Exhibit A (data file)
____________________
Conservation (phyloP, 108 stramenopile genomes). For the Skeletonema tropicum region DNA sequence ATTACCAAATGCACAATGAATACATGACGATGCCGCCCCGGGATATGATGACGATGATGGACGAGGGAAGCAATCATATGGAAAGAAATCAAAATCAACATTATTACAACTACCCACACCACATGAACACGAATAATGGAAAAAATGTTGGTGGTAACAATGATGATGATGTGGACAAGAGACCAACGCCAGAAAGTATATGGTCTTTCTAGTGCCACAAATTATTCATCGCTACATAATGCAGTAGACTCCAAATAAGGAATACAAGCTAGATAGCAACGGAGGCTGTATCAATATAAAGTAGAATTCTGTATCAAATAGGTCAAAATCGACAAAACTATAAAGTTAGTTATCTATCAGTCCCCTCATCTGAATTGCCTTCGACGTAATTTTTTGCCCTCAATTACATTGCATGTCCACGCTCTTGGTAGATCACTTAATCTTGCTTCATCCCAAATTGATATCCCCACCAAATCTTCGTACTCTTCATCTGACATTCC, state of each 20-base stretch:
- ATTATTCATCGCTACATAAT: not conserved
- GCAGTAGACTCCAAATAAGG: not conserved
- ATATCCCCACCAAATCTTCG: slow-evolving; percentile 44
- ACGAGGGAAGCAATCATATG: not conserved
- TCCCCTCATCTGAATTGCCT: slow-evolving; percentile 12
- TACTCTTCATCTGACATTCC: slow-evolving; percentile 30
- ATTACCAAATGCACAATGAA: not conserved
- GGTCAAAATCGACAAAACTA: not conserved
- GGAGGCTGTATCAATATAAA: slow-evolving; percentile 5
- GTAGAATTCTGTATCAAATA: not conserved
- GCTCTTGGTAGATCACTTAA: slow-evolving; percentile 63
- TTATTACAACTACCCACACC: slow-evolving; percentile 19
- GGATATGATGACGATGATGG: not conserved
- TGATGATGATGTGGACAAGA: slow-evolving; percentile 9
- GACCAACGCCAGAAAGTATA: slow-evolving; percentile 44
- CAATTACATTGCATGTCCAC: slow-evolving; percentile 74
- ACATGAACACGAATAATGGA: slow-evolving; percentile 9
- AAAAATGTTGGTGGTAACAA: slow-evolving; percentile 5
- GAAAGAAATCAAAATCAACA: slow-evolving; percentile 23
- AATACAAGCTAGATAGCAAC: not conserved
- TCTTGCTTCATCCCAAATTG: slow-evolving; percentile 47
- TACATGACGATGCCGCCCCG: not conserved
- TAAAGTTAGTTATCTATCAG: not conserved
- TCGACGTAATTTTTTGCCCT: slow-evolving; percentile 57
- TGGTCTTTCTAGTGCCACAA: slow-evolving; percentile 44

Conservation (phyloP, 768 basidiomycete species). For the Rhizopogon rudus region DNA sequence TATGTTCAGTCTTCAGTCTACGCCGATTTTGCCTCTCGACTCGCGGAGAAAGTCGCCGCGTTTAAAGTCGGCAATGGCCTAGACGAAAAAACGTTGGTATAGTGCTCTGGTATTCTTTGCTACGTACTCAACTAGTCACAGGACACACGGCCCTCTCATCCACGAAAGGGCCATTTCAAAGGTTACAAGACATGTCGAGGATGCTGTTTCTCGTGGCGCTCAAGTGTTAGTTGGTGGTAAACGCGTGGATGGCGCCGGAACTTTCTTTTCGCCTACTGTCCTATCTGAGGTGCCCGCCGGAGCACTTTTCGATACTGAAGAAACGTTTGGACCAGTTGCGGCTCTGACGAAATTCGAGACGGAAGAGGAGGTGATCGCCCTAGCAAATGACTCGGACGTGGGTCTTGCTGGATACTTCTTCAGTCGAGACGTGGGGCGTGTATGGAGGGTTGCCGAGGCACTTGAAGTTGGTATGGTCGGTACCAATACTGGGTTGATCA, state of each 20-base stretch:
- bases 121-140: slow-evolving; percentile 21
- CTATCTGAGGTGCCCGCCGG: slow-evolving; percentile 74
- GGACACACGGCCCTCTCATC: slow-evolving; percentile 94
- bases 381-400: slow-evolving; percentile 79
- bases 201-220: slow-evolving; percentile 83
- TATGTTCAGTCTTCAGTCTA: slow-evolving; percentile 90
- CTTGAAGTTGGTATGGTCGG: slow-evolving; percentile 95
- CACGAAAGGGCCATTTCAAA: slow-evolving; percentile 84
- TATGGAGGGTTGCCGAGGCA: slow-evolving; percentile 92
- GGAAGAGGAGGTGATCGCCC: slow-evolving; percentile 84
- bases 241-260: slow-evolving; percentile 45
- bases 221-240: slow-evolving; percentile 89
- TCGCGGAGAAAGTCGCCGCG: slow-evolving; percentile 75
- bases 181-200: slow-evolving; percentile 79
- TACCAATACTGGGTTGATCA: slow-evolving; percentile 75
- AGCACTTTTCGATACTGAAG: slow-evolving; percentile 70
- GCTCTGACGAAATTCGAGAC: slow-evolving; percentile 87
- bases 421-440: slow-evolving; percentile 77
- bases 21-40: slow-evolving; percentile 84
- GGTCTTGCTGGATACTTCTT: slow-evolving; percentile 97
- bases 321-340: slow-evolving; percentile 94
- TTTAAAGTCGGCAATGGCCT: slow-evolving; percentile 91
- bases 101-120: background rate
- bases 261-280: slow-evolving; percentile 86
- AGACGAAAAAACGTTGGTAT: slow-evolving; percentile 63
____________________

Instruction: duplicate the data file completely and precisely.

Conservation (phyloP, 108 stramenopile genomes). For the Skeletonema tropicum region DNA sequence ATTACCAAATGCACAATGAATACATGACGATGCCGCCCCGGGATATGATGACGATGATGGACGAGGGAAGCAATCATATGGAAAGAAATCAAAATCAACATTATTACAACTACCCACACCACATGAACACGAATAATGGAAAAAATGTTGGTGGTAACAATGATGATGATGTGGACAAGAGACCAACGCCAGAAAGTATATGGTCTTTCTAGTGCCACAAATTATTCATCGCTACATAATGCAGTAGACTCCAAATAAGGAATACAAGCTAGATAGCAACGGAGGCTGTATCAATATAAAGTAGAATTCTGTATCAAATAGGTCAAAATCGACAAAACTATAAAGTTAGTTATCTATCAGTCCCCTCATCTGAATTGCCTTCGACGTAATTTTTTGCCCTCAATTACATTGCATGTCCACGCTCTTGGTAGATCACTTAATCTTGCTTCATCCCAAATTGATATCCCCACCAAATCTTCGTACTCTTCATCTGACATTCC, state of each 20-base stretch:
- ATTATTCATCGCTACATAAT: not conserved
- GCAGTAGACTCCAAATAAGG: not conserved
- ATATCCCCACCAAATCTTCG: slow-evolving; percentile 44
- ACGAGGGAAGCAATCATATG: not conserved
- TCCCCTCATCTGAATTGCCT: slow-evolving; percentile 12
- TACTCTTCATCTGACATTCC: slow-evolving; percentile 30
- ATTACCAAATGCACAATGAA: not conserved
- GGTCAAAATCGACAAAACTA: not conserved
- GGAGGCTGTATCAATATAAA: slow-evolving; percentile 5
- GTAGAATTCTGTATCAAATA: not conserved
- GCTCTTGGTAGATCACTTAA: slow-evolving; percentile 63
- TTATTACAACTACCCACACC: slow-evolving; percentile 19
- GGATATGATGACGATGATGG: not conserved
- TGATGATGATGTGGACAAGA: slow-evolving; percentile 9
- GACCAACGCCAGAAAGTATA: slow-evolving; percentile 44
- CAATTACATTGCATGTCCAC: slow-evolving; percentile 74
- ACATGAACACGAATAATGGA: slow-evolving; percentile 9
- AAAAATGTTGGTGGTAACAA: slow-evolving; percentile 5
- GAAAGAAATCAAAATCAACA: slow-evolving; percentile 23
- AATACAAGCTAGATAGCAAC: not conserved
- TCTTGCTTCATCCCAAATTG: slow-evolving; percentile 47
- TACATGACGATGCCGCCCCG: not conserved
- TAAAGTTAGTTATCTATCAG: not conserved
- TCGACGTAATTTTTTGCCCT: slow-evolving; percentile 57
- TGGTCTTTCTAGTGCCACAA: slow-evolving; percentile 44

Conservation (phyloP, 768 basidiomycete species). For the Rhizopogon rudus region DNA sequence TATGTTCAGTCTTCAGTCTACGCCGATTTTGCCTCTCGACTCGCGGAGAAAGTCGCCGCGTTTAAAGTCGGCAATGGCCTAGACGAAAAAACGTTGGTATAGTGCTCTGGTATTCTTTGCTACGTACTCAACTAGTCACAGGACACACGGCCCTCTCATCCACGAAAGGGCCATTTCAAAGGTTACAAGACATGTCGAGGATGCTGTTTCTCGTGGCGCTCAAGTGTTAGTTGGTGGTAAACGCGTGGATGGCGCCGGAACTTTCTTTTCGCCTACTGTCCTATCTGAGGTGCCCGCCGGAGCACTTTTCGATACTGAAGAAACGTTTGGACCAGTTGCGGCTCTGACGAAATTCGAGACGGAAGAGGAGGTGATCGCCCTAGCAAATGACTCGGACGTGGGTCTTGCTGGATACTTCTTCAGTCGAGACGTGGGGCGTGTATGGAGGGTTGCCGAGGCACTTGAAGTTGGTATGGTCGGTACCAATACTGGGTTGATCA, state of each 20-base stretch:
- bases 121-140: slow-evolving; percentile 21
- CTATCTGAGGTGCCCGCCGG: slow-evolving; percentile 74
- GGACACACGGCCCTCTCATC: slow-evolving; percentile 94
- bases 381-400: slow-evolving; percentile 79
- bases 201-220: slow-evolving; percentile 83
- TATGTTCAGTCTTCAGTCTA: slow-evolving; percentile 90
- CTTGAAGTTGGTATGGTCGG: slow-evolving; percentile 95
- CACGAAAGGGCCATTTCAAA: slow-evolving; percentile 84
- TATGGAGGGTTGCCGAGGCA: slow-evolving; percentile 92
- GGAAGAGGAGGTGATCGCCC: slow-evolving; percentile 84
- bases 241-260: slow-evolving; percentile 45
- bases 221-240: slow-evolving; percentile 89
- TCGCGGAGAAAGTCGCCGCG: slow-evolving; percentile 75
- bases 181-200: slow-evolving; percentile 79
- TACCAATACTGGGTTGATCA: slow-evolving; percentile 75
- AGCACTTTTCGATACTGAAG: slow-evolving; percentile 70
- GCTCTGACGAAATTCGAGAC: slow-evolving; percentile 87
- bases 421-440: slow-evolving; percentile 77
- bases 21-40: slow-evolving; percentile 84
- GGTCTTGCTGGATACTTCTT: slow-evolving; percentile 97
- bases 321-340: slow-evolving; percentile 94
- TTTAAAGTCGGCAATGGCCT: slow-evolving; percentile 91
- bases 101-120: background rate
- bases 261-280: slow-evolving; percentile 86
- AGACGAAAAAACGTTGGTAT: slow-evolving; percentile 63